Mitigation of Long-Term Human Capital Losses from Natural Disasters: Evidence from the Philippines

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The detrimental effects of natural disasters on human capital during childhood are well-documented. However, little is known about whether, and to what extent, these impacts can be mitigated in the long term. This study analyzes whether a school infrastructure program can mitigate the adverse effects of extreme weather shocks on long-term children's education and labor market outcomes. This article uses a triple difference model that exploits the geographic variation of super-typhoons combined with the age-cohort exposure to, and spatial variation of, a secondary school infrastructure program in the Philippines. This study finds that the school infrastructure program almost entirely mitigated the negative effect of typhoons on educational attainment. These differential effects of the program on education among typhoon-affected children are also associated with their higher likelihood of working in a high-skilled occupation, in the non-agricultural sector, and of migrating overseas.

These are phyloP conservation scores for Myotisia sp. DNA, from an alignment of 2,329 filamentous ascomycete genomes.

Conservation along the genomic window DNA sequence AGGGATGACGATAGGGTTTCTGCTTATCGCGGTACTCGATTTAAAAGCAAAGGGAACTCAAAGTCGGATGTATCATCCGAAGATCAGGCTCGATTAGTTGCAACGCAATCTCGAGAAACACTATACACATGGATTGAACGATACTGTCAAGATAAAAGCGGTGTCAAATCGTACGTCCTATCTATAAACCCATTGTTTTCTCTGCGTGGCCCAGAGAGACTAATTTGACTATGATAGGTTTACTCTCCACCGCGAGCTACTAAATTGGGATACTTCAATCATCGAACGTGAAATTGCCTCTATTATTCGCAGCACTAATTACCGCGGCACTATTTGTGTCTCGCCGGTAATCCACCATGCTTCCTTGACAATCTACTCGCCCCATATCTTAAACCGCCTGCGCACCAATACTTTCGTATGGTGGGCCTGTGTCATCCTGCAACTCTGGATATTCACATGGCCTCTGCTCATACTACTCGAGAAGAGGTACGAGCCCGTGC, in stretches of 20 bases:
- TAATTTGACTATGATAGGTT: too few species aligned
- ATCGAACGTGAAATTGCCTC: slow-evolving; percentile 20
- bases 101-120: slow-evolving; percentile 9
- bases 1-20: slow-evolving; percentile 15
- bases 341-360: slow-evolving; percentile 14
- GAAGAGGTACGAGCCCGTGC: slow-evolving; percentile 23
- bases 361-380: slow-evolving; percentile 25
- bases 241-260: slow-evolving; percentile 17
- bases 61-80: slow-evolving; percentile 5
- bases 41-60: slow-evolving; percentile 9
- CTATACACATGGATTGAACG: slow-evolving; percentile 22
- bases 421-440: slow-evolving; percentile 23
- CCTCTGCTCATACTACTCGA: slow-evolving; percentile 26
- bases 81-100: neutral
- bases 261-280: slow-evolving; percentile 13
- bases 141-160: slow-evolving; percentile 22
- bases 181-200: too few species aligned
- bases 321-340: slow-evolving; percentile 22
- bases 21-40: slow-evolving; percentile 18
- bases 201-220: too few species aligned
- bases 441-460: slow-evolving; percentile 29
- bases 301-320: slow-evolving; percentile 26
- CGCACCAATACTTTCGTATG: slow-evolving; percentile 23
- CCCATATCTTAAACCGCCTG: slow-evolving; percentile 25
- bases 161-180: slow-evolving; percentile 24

Original languageEnglish (US)
Article numberlhaa001
Pages (from-to)436-460
Number of pages25
JournalWorld Bank Economic Review
Issue number2
StatePublished - May 2021
Externally publishedYes


  • mitigation
  • human capital
  • natural disasters
  • infrastructure

ASJC Scopus subject areas

  • Accounting
  • Development
  • Finance
  • Economics and Econometrics


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